The ANNAPURNA REGION’s popularity is well deserved: nowhere else do you get such a varied feast of
scenery and hill culture and the logistics are relatively simple. Treks can all start or finish close to Pokhara, which is a relaxing place to end a trek and
a handy place to start one, with its clued-up guesthouses, equipment-rental shops and easy transportation to trailheads. With great views, just two days up
the trail, short treks in the Annapurnas are particularly feasible, and good communications mean the region is also fairly safe, from the point of view of
medical emergencies. Tourism is relatively sustainable, too, thanks to ACAP, the Annapurna Conservation Area Project. The inevitable consequence is
commercialization. The popular treks in this region are on a well-beaten track, and unless you step aside from them you’re more likely to be ordering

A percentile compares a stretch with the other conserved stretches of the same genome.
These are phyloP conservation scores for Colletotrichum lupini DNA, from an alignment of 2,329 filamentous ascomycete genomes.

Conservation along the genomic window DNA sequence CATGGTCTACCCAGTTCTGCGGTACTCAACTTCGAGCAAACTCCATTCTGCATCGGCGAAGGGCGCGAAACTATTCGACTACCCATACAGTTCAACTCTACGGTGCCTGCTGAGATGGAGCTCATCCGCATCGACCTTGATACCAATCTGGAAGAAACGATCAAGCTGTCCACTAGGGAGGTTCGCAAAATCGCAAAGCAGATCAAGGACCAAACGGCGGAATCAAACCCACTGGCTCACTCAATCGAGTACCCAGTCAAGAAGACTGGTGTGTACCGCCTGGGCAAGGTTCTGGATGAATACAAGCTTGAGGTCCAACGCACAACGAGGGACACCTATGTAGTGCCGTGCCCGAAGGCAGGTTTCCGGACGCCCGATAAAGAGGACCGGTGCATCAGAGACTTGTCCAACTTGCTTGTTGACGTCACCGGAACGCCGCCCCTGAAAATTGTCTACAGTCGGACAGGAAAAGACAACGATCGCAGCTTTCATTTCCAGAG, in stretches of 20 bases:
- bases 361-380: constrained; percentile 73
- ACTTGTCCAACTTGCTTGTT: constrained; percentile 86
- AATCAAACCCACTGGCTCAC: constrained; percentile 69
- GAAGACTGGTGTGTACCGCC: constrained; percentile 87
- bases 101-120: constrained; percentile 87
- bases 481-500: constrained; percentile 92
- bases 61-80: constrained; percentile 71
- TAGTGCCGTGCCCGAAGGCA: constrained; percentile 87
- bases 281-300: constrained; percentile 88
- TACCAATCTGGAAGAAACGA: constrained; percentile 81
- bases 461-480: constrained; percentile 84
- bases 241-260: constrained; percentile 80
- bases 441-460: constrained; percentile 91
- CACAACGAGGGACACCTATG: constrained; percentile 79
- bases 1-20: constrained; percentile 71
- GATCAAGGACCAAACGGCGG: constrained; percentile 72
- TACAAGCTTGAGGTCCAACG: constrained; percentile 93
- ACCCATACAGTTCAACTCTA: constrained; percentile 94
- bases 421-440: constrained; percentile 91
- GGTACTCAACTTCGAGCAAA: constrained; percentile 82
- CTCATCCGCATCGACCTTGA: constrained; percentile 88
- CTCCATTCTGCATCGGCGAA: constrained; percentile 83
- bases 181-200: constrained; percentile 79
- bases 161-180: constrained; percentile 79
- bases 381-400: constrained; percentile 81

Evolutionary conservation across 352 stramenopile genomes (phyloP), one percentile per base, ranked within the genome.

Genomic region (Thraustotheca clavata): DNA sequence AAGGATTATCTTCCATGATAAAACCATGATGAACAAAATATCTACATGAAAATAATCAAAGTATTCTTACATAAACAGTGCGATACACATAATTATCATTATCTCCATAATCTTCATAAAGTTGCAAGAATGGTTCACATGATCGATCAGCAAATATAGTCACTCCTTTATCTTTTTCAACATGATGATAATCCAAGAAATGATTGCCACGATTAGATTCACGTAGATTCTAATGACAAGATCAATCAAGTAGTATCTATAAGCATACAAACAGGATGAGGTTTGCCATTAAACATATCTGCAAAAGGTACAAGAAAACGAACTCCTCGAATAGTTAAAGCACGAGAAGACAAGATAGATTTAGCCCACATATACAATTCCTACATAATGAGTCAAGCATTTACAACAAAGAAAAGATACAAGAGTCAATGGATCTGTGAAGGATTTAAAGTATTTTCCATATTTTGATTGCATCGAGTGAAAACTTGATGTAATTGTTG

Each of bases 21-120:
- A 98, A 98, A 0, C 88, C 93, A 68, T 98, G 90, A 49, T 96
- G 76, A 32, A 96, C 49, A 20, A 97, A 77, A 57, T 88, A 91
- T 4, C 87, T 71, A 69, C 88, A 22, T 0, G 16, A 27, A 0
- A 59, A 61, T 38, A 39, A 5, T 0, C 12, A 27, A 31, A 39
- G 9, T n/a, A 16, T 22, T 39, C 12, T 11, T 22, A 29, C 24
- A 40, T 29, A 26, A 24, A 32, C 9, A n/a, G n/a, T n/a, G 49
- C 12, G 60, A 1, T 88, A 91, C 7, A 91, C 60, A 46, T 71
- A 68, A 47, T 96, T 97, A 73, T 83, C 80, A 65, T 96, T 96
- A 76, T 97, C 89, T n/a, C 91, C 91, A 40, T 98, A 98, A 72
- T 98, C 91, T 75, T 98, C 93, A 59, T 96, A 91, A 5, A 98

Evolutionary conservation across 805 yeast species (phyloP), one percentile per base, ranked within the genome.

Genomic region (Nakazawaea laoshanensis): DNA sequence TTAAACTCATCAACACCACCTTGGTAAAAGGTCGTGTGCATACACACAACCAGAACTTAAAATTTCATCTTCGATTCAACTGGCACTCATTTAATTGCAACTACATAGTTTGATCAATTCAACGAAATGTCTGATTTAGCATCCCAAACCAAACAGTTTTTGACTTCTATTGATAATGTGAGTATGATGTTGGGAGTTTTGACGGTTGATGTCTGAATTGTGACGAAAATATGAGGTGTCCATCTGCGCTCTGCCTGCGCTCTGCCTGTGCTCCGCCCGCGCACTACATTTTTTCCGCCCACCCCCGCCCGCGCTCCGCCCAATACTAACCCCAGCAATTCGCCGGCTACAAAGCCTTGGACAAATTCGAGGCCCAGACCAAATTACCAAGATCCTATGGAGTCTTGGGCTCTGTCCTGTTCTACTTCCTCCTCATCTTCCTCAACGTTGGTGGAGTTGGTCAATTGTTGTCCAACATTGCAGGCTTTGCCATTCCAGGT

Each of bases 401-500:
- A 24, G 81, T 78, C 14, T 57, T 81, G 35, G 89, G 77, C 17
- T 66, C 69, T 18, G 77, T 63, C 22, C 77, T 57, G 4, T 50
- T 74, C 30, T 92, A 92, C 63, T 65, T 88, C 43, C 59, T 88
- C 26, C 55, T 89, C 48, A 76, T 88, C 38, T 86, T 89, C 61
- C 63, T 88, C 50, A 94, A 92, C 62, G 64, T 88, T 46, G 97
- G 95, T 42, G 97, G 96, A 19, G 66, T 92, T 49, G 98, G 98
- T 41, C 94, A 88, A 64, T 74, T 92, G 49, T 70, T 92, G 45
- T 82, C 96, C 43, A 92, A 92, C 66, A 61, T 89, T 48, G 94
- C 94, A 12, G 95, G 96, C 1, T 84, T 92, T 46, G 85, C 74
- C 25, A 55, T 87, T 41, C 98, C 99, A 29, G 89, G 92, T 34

bottled beer from a laminated menu than drinking homebrew with locals.
The Annapurna Himal faces Pokhara like an icy, crenellated wall, 40km across, with nine peaks over 7000m
spurring from its ramparts and Annapurna I reigning above them all at 8091m. It’s a region of stunning diversity, ranging from the sodden
bamboo forests of the southern slopes (Lumle, northwest of Pokhara, is the wettest village in Nepal) to the windswept desert (Jomsom,
in the northern rain shadow, is the driest).
The himal and adjacent hill areas are protected within the Annapurna Conservation Area Project (ACAP). A quasi-park administered by
a non-governmental trust, ACAP aims are to protect the area’s natural and cultural heritage and ensure sustainable benefit for local people.